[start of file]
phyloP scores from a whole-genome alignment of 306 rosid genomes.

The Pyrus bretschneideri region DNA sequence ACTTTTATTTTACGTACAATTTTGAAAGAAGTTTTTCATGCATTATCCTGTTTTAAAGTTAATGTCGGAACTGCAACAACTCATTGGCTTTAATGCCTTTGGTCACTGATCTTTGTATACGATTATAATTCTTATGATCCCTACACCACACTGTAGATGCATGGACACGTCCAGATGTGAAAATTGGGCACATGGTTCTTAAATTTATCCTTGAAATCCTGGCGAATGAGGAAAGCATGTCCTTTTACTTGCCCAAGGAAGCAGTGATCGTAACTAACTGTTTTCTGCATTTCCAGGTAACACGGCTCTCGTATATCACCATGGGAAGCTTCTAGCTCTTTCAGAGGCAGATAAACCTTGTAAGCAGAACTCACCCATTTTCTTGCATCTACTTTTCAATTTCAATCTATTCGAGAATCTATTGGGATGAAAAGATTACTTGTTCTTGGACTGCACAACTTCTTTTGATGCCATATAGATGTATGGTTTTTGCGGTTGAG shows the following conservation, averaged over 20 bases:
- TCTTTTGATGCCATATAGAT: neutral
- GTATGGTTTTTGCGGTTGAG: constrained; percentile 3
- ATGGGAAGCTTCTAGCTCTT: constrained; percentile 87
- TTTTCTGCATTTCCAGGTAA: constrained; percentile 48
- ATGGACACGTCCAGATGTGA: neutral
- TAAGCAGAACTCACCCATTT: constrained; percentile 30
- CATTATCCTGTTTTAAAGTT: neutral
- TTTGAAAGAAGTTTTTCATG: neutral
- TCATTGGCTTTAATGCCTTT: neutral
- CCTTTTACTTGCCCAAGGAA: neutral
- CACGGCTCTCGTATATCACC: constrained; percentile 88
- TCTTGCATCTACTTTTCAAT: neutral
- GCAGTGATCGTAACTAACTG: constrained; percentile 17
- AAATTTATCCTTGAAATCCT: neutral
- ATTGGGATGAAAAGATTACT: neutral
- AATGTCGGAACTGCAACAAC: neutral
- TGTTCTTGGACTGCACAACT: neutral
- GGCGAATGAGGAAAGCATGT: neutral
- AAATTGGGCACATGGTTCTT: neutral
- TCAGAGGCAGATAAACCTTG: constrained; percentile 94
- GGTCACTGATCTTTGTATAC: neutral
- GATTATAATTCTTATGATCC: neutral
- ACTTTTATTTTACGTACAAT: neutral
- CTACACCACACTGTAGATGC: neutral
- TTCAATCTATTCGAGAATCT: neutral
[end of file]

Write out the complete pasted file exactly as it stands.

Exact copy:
phyloP scores from a whole-genome alignment of 306 rosid genomes.

The Pyrus bretschneideri region DNA sequence ACTTTTATTTTACGTACAATTTTGAAAGAAGTTTTTCATGCATTATCCTGTTTTAAAGTTAATGTCGGAACTGCAACAACTCATTGGCTTTAATGCCTTTGGTCACTGATCTTTGTATACGATTATAATTCTTATGATCCCTACACCACACTGTAGATGCATGGACACGTCCAGATGTGAAAATTGGGCACATGGTTCTTAAATTTATCCTTGAAATCCTGGCGAATGAGGAAAGCATGTCCTTTTACTTGCCCAAGGAAGCAGTGATCGTAACTAACTGTTTTCTGCATTTCCAGGTAACACGGCTCTCGTATATCACCATGGGAAGCTTCTAGCTCTTTCAGAGGCAGATAAACCTTGTAAGCAGAACTCACCCATTTTCTTGCATCTACTTTTCAATTTCAATCTATTCGAGAATCTATTGGGATGAAAAGATTACTTGTTCTTGGACTGCACAACTTCTTTTGATGCCATATAGATGTATGGTTTTTGCGGTTGAG shows the following conservation, averaged over 20 bases:
- TCTTTTGATGCCATATAGAT: neutral
- GTATGGTTTTTGCGGTTGAG: constrained; percentile 3
- ATGGGAAGCTTCTAGCTCTT: constrained; percentile 87
- TTTTCTGCATTTCCAGGTAA: constrained; percentile 48
- ATGGACACGTCCAGATGTGA: neutral
- TAAGCAGAACTCACCCATTT: constrained; percentile 30
- CATTATCCTGTTTTAAAGTT: neutral
- TTTGAAAGAAGTTTTTCATG: neutral
- TCATTGGCTTTAATGCCTTT: neutral
- CCTTTTACTTGCCCAAGGAA: neutral
- CACGGCTCTCGTATATCACC: constrained; percentile 88
- TCTTGCATCTACTTTTCAAT: neutral
- GCAGTGATCGTAACTAACTG: constrained; percentile 17
- AAATTTATCCTTGAAATCCT: neutral
- ATTGGGATGAAAAGATTACT: neutral
- AATGTCGGAACTGCAACAAC: neutral
- TGTTCTTGGACTGCACAACT: neutral
- GGCGAATGAGGAAAGCATGT: neutral
- AAATTGGGCACATGGTTCTT: neutral
- TCAGAGGCAGATAAACCTTG: constrained; percentile 94
- GGTCACTGATCTTTGTATAC: neutral
- GATTATAATTCTTATGATCC: neutral
- ACTTTTATTTTACGTACAAT: neutral
- CTACACCACACTGTAGATGC: neutral
- TTCAATCTATTCGAGAATCT: neutral